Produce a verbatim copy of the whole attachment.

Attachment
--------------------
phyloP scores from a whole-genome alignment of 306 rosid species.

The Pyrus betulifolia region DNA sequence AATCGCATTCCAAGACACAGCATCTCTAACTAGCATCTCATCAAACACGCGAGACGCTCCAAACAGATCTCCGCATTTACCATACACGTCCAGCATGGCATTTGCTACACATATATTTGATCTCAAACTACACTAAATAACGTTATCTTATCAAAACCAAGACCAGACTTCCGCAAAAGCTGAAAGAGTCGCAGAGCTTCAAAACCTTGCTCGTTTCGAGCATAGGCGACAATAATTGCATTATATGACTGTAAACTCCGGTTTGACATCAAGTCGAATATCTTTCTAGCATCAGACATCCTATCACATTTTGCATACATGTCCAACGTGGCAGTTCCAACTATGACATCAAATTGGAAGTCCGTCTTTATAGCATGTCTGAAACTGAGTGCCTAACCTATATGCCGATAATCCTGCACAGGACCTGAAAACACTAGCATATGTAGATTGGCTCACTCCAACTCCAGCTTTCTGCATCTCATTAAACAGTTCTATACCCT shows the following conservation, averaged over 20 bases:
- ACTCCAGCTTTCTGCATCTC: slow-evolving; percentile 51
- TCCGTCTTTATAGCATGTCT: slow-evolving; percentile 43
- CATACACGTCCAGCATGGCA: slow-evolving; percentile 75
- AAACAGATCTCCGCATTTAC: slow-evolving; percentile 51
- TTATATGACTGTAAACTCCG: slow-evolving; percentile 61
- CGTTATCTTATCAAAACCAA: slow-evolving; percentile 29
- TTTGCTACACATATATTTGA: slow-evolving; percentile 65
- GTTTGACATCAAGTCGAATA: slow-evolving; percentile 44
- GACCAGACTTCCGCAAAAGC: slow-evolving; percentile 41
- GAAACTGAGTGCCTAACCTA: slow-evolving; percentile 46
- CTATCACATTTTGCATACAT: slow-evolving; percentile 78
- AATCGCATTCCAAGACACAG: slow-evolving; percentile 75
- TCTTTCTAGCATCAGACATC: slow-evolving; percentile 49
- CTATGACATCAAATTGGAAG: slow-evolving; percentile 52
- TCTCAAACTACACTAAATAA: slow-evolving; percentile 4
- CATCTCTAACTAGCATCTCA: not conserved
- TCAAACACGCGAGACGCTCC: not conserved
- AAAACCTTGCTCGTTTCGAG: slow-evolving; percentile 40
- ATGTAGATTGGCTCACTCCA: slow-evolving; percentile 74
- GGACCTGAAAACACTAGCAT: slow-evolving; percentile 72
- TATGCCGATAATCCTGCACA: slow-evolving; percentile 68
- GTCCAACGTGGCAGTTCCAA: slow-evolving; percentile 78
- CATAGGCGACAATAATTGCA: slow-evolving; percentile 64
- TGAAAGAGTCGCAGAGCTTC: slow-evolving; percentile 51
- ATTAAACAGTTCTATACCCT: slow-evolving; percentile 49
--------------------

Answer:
phyloP scores from a whole-genome alignment of 306 rosid species.

The Pyrus betulifolia region DNA sequence AATCGCATTCCAAGACACAGCATCTCTAACTAGCATCTCATCAAACACGCGAGACGCTCCAAACAGATCTCCGCATTTACCATACACGTCCAGCATGGCATTTGCTACACATATATTTGATCTCAAACTACACTAAATAACGTTATCTTATCAAAACCAAGACCAGACTTCCGCAAAAGCTGAAAGAGTCGCAGAGCTTCAAAACCTTGCTCGTTTCGAGCATAGGCGACAATAATTGCATTATATGACTGTAAACTCCGGTTTGACATCAAGTCGAATATCTTTCTAGCATCAGACATCCTATCACATTTTGCATACATGTCCAACGTGGCAGTTCCAACTATGACATCAAATTGGAAGTCCGTCTTTATAGCATGTCTGAAACTGAGTGCCTAACCTATATGCCGATAATCCTGCACAGGACCTGAAAACACTAGCATATGTAGATTGGCTCACTCCAACTCCAGCTTTCTGCATCTCATTAAACAGTTCTATACCCT shows the following conservation, averaged over 20 bases:
- ACTCCAGCTTTCTGCATCTC: slow-evolving; percentile 51
- TCCGTCTTTATAGCATGTCT: slow-evolving; percentile 43
- CATACACGTCCAGCATGGCA: slow-evolving; percentile 75
- AAACAGATCTCCGCATTTAC: slow-evolving; percentile 51
- TTATATGACTGTAAACTCCG: slow-evolving; percentile 61
- CGTTATCTTATCAAAACCAA: slow-evolving; percentile 29
- TTTGCTACACATATATTTGA: slow-evolving; percentile 65
- GTTTGACATCAAGTCGAATA: slow-evolving; percentile 44
- GACCAGACTTCCGCAAAAGC: slow-evolving; percentile 41
- GAAACTGAGTGCCTAACCTA: slow-evolving; percentile 46
- CTATCACATTTTGCATACAT: slow-evolving; percentile 78
- AATCGCATTCCAAGACACAG: slow-evolving; percentile 75
- TCTTTCTAGCATCAGACATC: slow-evolving; percentile 49
- CTATGACATCAAATTGGAAG: slow-evolving; percentile 52
- TCTCAAACTACACTAAATAA: slow-evolving; percentile 4
- CATCTCTAACTAGCATCTCA: not conserved
- TCAAACACGCGAGACGCTCC: not conserved
- AAAACCTTGCTCGTTTCGAG: slow-evolving; percentile 40
- ATGTAGATTGGCTCACTCCA: slow-evolving; percentile 74
- GGACCTGAAAACACTAGCAT: slow-evolving; percentile 72
- TATGCCGATAATCCTGCACA: slow-evolving; percentile 68
- GTCCAACGTGGCAGTTCCAA: slow-evolving; percentile 78
- CATAGGCGACAATAATTGCA: slow-evolving; percentile 64
- TGAAAGAGTCGCAGAGCTTC: slow-evolving; percentile 51
- ATTAAACAGTTCTATACCCT: slow-evolving; percentile 49